Red and swollen gums that bleed often during brushing or flossing and are tender to the touchGums that have pulled away from the teeth, exposing the rootsMilky white or yellowish plaque deposits, which are usually heaviest between the teethPus between the teeth and gums accompanied by tenderness or swelling in the gum areaA consistent foul, offensive odor from the mouth
IMPORTANT: Physicians and Dentists Need to Work Together
It is important that your dentist be kept up-to-date on your diabetic condition and treatment and that your physician be kept up-to-date on your oral condition and treatment, so that they can work together to help you control your diabetes and prevent or control periodontal disease.1
Keep your dentist up-to-date on your diabetic condition and your physician up-to-date on your oral condition.
If your diabetic condition is well controlled, periodontal treatment would be the same for you as for a patient without diabetes. In early stages, treatment usually involves removing the plaque and calculus from the pockets around your teeth. If the periodontal disease is more severe or if your diabetes is not well controlled, treatment will be more specialized and tailored toward your specific condition. Your dentist may recommend more frequent oral prophylaxes (dental cleanings) involving scaling and root planing or may recommend periodontal surgery.1
Diabetes and Your Mouth
Periodontal disease is not the only problem that can occur if you have diabetes. Although you might not be able to prevent these problems, you can minimize the trouble they cause you5:
Dry mouth: Xerostomia occurs when your salivary glands don't produce sufficient saliva to keep your mouth moist, causing tissues in your mouth to become inflamed and sore. It can make chewing, tasting, and swallowing more difficult, as well as cause difficulty in eating, making it more difficult to control blood sugar.Fungal infection: Candida albicans is a fungus that normally lives inside the mouth without causing any problems. But when you have diabetes, deficient saliva in your mouth and extra sugar in your saliva allow the fungus to cause an infection called candidiasis (thrush), which appears as sore white or red areas in your mouth.Burning mouth syndrome: If you feel severe burning and pain in your mouth even though you don't see any problems causing it, you may have this syndrome.Oral surgery complications:If you need oral surgery, diabetes? particularly if poorly controlled?can complicate oral surgery. Diabetes retards healing and increases risk of infection. Your blood sugar levels also may be harder to control after oral surgery. Your dentist should work closely with your physician to minimize possible complications. If you need oral surgery, the American Diabetes Association recommends that you:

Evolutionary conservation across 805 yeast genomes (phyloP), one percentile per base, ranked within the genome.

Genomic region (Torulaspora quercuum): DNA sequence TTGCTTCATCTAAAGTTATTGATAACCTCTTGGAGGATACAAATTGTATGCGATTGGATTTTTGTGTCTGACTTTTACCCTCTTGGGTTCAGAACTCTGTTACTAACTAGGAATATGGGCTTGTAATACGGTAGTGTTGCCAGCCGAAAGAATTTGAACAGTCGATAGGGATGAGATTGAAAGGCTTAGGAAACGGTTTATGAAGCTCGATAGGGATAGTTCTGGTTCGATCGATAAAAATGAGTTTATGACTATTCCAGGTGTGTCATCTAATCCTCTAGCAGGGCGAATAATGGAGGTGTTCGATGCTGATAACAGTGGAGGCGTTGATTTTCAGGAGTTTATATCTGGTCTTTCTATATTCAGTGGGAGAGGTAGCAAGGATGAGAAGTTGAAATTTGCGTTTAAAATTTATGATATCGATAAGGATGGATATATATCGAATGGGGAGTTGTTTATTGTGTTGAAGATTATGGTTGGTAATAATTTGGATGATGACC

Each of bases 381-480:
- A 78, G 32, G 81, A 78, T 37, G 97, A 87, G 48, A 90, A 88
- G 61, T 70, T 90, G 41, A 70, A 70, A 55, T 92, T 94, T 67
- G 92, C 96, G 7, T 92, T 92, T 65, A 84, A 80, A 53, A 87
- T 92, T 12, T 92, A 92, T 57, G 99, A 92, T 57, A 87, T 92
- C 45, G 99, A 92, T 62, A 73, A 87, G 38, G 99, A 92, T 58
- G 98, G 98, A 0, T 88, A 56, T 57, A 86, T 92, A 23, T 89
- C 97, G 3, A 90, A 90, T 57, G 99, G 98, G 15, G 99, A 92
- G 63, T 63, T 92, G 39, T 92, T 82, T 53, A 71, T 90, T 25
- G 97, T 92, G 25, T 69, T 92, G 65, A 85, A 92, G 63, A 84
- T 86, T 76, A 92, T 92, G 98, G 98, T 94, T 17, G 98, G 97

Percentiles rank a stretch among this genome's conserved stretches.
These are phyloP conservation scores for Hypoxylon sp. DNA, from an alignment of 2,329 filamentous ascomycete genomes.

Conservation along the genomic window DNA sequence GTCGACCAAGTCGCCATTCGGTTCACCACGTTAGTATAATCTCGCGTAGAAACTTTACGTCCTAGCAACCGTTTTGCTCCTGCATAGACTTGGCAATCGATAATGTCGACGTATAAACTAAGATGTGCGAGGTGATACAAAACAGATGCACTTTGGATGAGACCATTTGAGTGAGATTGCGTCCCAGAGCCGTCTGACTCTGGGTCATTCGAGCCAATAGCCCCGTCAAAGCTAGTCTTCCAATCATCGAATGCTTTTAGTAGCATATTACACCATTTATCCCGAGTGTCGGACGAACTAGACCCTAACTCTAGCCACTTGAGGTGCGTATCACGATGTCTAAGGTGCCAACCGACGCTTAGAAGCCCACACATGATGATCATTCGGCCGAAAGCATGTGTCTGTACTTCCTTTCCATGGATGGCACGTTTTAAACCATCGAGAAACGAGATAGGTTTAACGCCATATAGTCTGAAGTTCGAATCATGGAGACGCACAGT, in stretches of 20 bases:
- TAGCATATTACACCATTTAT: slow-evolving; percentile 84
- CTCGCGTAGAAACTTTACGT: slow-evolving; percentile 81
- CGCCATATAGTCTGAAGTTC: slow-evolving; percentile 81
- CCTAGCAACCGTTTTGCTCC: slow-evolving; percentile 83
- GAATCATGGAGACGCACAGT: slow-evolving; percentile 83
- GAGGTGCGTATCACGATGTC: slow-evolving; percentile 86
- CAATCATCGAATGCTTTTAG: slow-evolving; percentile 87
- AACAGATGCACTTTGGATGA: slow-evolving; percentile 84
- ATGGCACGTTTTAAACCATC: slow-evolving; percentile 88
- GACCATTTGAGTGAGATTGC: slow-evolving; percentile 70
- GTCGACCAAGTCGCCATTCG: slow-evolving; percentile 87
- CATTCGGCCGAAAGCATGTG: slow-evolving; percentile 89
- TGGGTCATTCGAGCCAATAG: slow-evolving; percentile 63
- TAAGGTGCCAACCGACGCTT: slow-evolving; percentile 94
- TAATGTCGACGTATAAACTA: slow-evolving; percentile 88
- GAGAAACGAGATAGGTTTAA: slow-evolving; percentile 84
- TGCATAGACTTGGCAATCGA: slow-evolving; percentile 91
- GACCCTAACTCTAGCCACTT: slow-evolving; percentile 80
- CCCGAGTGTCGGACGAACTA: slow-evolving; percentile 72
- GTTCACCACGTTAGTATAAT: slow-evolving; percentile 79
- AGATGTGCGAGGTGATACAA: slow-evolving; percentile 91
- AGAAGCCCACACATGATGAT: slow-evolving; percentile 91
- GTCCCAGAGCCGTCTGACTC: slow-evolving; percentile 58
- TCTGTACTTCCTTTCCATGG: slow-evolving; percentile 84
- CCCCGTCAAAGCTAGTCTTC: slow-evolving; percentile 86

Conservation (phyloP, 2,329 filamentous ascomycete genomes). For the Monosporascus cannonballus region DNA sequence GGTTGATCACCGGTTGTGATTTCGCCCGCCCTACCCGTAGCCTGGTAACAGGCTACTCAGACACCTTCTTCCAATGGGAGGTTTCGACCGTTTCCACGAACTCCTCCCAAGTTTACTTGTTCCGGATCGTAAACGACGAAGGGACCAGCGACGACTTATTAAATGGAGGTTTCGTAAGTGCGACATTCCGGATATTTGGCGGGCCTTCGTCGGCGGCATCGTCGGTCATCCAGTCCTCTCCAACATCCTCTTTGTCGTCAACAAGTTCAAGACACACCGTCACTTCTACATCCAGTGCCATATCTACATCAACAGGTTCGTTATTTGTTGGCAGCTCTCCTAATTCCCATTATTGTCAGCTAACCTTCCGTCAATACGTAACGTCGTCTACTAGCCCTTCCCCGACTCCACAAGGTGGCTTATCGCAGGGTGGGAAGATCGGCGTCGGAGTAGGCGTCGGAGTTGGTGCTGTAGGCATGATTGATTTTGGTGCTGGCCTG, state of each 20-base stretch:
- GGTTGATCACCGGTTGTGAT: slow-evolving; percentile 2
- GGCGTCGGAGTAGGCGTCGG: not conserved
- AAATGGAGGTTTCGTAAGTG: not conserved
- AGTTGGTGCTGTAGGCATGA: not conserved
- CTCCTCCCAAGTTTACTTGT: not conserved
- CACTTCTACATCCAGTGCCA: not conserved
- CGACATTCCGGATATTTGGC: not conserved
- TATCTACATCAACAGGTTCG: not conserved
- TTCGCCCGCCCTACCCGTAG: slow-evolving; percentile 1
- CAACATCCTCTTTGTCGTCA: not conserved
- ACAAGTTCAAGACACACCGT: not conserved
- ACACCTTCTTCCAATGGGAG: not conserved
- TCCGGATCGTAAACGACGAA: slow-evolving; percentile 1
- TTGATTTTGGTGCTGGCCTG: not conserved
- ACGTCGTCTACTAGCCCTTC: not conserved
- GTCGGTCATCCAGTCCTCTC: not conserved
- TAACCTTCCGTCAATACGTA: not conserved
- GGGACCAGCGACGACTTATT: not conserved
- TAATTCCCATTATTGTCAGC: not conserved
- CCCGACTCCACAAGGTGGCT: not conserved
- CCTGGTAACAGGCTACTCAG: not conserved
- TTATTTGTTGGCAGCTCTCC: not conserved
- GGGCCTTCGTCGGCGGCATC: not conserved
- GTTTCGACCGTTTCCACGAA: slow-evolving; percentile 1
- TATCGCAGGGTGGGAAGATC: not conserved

Remind your dentist that you have diabetes and discuss any specific diabetes-related issues.Eat before your dental visit so your blood sugar is within normal range.Take your usual medications. Your dentist should consult with your physician about whether you can adjust your diabetes medications or take an antibiotic to prevent infection before surgery.Plan for your eating needs after surgery. If you're having dental work that may leave your mouth sore, plan to eat soft or liquid foods that will allow you to eat without pain.Wait until your blood sugar is under control. It's best to have surgery when your blood sugar levels are within your goal range. If your dental needs are urgent and your blood sugar is poorly controlled, talk to your dentist and physician about receiving dental treatments in a hospital.